Transcription: 0328 - Ben Carey

Released: May 31, 2020

Darwin: Okay. Today I get a chance to speak to somebody who I've been kind of hanging around for a long time. He and I have been social media acquaintances for quite a period of time. Last fall I got a heads-up on some of the work that he had coming down the pipeline and was very excited about it. Subsequently he's produced his debut release, an album called Antimatter on Hospital Hill Records. Just the other day was the debut of a film that was done for one of the songs. His name is Ben Carey. He's based out of Sydney, Australia - so while this is early morning coffee time for me, it's evening wine time for him. So I teased him that we're going to be the perfect pairing of a coffee and a wine. Hey Ben, how's it going?

Ben Carey: Hey Darwin, how are you?

Darwin: I'm great. Thanks a lot for taking some of your evening time to have a chat with me. So why don't we start off by having you... I just dropped a line here on a couple of things that have been going on, but why don't you fill us in a little bit on your, the breadth of the work that you're doing right now?

Ben: Yeah, totally. Yeah. So, so I'm an electronic musician. [My] background is as a saxophone player. And I've been working a lot recently with a modular synthesizer, so I fell pretty hard down that rabbit hole maybe three or four years ago and haven't climbed my way back up yet. So, as you mentioned, I released an album - my debut record on hospital Hill last year, which was a suite of three pieces for modular synthesizer. So that's kinda my biggest work today, but I've also been doing a lot of collaborations. So I've got a duo with an amazing improvising vocalist from here in Sydney who's called Sonia Hollowell and we're called Sumn Conduit. And so that's a completely improvised project where I play the modular synth and, and she sings and we don't practice between sets.

We've had maybe in the last year and a half, we've played four or five times and some of them are quite long plays. One of them was a two-hour performance. So yeah, we've done a couple of projects recently and where we're gearing up to have a release of a live play. That's one element of the work that I've been doing that I've been super excited about lately. And also some of the other work that I've been doing has been making my own audio visual work. I've been working in Max/MSP for a long time doing interactive, electronic stuff. But in the last two years or so I've started working with audio visual media. So a couple of pieces last year that I did for, one for modular synthesizer and visuals and another for pianist and visuals. So yeah, those kinds of things are keeping keeping me busy artistically. And I also teach. So my day job is - I'm lucky enough to be a lecturer in composition and music technology at the Sydney Conservatorium of Music. So I'm teaching undergrads and post-grads composition, electronic music, music production and installations and things of that sort. So that's kind of in a nutshell what I've been up to of late.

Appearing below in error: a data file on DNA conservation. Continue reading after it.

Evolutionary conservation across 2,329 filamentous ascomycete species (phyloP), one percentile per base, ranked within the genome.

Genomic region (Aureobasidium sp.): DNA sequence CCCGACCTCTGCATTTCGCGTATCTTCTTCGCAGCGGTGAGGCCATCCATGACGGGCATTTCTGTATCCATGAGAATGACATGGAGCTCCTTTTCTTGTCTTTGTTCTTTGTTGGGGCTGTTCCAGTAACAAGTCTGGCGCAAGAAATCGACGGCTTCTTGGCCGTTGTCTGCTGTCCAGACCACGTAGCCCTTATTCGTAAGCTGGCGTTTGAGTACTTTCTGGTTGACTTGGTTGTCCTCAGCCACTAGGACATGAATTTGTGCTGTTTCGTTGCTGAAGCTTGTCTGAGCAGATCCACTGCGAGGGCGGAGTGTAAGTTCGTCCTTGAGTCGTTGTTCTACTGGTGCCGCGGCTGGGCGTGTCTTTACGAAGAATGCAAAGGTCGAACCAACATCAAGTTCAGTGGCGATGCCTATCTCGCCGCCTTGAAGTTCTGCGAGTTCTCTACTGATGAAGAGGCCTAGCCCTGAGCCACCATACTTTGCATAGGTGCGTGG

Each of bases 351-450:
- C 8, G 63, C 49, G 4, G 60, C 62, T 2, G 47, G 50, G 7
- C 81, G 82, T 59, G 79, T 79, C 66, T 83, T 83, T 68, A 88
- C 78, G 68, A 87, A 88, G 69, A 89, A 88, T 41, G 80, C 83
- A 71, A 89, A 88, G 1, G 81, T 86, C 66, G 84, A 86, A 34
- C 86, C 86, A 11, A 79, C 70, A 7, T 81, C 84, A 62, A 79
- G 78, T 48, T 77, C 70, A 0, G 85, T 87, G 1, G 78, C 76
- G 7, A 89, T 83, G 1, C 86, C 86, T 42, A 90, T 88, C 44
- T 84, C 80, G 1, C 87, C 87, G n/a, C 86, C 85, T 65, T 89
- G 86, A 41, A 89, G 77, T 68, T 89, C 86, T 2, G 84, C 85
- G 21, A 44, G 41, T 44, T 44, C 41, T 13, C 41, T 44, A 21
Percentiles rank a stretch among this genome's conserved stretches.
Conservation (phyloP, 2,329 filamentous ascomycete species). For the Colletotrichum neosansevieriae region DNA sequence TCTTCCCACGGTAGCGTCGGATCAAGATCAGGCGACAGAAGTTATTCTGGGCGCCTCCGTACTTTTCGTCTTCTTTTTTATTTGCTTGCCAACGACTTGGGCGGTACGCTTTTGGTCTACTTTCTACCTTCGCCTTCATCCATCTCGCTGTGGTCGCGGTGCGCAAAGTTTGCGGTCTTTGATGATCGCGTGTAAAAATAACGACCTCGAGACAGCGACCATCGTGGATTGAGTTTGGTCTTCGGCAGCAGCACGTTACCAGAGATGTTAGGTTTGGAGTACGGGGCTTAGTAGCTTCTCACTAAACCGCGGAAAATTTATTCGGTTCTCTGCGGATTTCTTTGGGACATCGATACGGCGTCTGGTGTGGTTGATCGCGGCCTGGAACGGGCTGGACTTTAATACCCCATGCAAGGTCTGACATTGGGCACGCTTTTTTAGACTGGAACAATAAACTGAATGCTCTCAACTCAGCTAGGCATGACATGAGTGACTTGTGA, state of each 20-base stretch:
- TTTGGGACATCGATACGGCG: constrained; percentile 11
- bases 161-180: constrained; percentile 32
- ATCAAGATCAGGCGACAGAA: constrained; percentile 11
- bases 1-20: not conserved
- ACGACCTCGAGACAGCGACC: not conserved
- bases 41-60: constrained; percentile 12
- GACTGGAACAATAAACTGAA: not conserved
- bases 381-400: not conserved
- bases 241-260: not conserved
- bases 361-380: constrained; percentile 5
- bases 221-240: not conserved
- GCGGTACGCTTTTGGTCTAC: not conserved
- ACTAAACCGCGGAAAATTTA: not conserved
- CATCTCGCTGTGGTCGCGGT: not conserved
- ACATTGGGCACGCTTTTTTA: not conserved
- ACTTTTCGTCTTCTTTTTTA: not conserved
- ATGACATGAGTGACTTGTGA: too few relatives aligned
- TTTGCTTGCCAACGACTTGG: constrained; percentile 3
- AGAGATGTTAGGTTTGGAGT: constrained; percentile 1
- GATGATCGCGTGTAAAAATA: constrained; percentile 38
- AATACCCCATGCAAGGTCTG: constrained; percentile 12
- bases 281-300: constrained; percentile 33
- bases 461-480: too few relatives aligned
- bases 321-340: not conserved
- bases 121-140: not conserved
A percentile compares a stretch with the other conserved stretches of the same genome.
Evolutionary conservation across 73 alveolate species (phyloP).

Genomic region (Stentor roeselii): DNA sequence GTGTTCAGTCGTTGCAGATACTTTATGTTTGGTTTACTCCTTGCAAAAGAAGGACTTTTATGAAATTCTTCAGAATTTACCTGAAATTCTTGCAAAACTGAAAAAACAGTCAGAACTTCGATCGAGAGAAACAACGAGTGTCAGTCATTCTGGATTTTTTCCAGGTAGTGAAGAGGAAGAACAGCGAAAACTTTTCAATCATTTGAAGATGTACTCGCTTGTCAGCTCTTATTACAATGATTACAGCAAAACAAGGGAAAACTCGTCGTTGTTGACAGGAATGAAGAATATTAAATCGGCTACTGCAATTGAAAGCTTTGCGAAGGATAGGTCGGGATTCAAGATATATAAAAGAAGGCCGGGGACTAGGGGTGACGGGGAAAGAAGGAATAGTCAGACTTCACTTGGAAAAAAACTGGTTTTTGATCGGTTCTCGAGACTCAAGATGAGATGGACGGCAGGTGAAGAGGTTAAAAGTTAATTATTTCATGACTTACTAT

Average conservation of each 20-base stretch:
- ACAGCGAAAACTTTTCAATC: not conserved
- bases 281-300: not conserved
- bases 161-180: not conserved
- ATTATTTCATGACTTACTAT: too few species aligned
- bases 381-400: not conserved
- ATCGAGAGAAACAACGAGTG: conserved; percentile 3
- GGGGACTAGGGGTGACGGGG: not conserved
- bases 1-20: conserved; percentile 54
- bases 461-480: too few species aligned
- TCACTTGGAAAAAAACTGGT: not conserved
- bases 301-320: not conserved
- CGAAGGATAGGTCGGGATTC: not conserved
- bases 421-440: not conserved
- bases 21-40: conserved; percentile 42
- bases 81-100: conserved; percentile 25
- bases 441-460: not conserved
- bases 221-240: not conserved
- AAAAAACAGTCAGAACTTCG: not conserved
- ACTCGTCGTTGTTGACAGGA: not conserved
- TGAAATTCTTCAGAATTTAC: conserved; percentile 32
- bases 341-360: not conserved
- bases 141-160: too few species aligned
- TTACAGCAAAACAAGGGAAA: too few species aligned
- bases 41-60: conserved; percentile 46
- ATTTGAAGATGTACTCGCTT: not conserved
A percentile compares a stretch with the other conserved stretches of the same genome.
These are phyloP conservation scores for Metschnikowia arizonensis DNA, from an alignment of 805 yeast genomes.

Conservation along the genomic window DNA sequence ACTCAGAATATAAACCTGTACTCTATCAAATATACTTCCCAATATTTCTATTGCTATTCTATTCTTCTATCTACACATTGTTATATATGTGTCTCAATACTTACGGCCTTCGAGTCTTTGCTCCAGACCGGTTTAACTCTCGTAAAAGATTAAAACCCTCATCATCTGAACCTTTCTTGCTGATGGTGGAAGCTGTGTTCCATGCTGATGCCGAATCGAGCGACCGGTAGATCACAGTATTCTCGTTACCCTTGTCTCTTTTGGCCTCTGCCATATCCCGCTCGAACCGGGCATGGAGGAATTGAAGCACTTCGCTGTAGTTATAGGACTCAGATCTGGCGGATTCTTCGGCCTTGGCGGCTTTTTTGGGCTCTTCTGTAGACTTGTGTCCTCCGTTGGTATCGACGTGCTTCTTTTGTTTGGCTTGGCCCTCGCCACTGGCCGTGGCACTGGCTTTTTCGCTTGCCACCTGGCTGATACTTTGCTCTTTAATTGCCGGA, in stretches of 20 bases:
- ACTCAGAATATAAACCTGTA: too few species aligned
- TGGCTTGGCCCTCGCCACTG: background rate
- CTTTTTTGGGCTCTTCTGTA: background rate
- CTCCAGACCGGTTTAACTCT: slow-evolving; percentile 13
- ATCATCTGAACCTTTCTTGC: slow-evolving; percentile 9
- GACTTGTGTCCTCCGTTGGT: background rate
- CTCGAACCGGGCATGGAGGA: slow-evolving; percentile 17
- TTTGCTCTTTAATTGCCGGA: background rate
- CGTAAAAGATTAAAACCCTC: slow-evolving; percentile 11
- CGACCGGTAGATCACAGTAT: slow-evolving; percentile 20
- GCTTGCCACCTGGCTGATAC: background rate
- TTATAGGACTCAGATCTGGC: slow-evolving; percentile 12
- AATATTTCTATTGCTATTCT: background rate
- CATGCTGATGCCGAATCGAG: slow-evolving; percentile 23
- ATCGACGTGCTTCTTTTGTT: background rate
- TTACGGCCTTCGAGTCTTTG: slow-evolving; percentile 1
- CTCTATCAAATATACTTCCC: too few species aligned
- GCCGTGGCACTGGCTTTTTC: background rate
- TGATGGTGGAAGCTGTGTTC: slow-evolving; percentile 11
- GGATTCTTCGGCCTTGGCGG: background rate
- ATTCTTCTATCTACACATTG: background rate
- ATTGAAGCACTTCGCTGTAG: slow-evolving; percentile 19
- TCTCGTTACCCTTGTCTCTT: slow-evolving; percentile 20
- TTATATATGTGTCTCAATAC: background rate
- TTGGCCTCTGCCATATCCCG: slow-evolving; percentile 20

Darwin: Sure. That's pretty interesting. So you're sort of the first teacher I've really gotten a chance to talk to since a lot of the COVID stuff has hit hard: teaching - how's that going for you? Is that as tough as it seems?

Ben: Yeah, I mean, look right now you've caught me at a good time because we're coming up towards the end of our semester here. So our academic year in Australia goes from the start of the calendar year until the end of the calendar year. So we're at the end of our first semester and when it all hit, we're probably at the start of our fourth week of semester. And that was a real challenge at my uni in particular because we basically had overnight to change all of our subjects to online delivery. And it's been a real challenge. I think just juggling that with just day to day living, having a toddler and, and my wife's working full time from home as well. So all of those kinds of things have been challenging. But in terms of the teaching, I think getting over that initial hurdle of the first four weeks now it's actually quite smooth sailing.

The online teaching doesn't have as many glitches anymore in terms of engaging with the students. The students seem to be used to it now, but I don't know if anyone else who's been doing teaching online has found this, but I found it quite tiring to engage with class continuously cause we feed off the class as energy in real life. And in a video chat where you've got 20 other little boxes on the screen and some of them have videos, some of them we've got video on, some of them don't. You know, you make a dumb joke and no one laughs and that's usually what happens. But in, in class you can at least read the room. Online it's a little tricky. So yeah, I mean, look, I'm in this situation complaining about those things is a bit silly given the upheaval that everyone in the world is going through. And I think particularly artists and musicians are doing it really tough. So I count myself very lucky to have a job and even if there are some challenging things about the teaching, it's something that I can get through.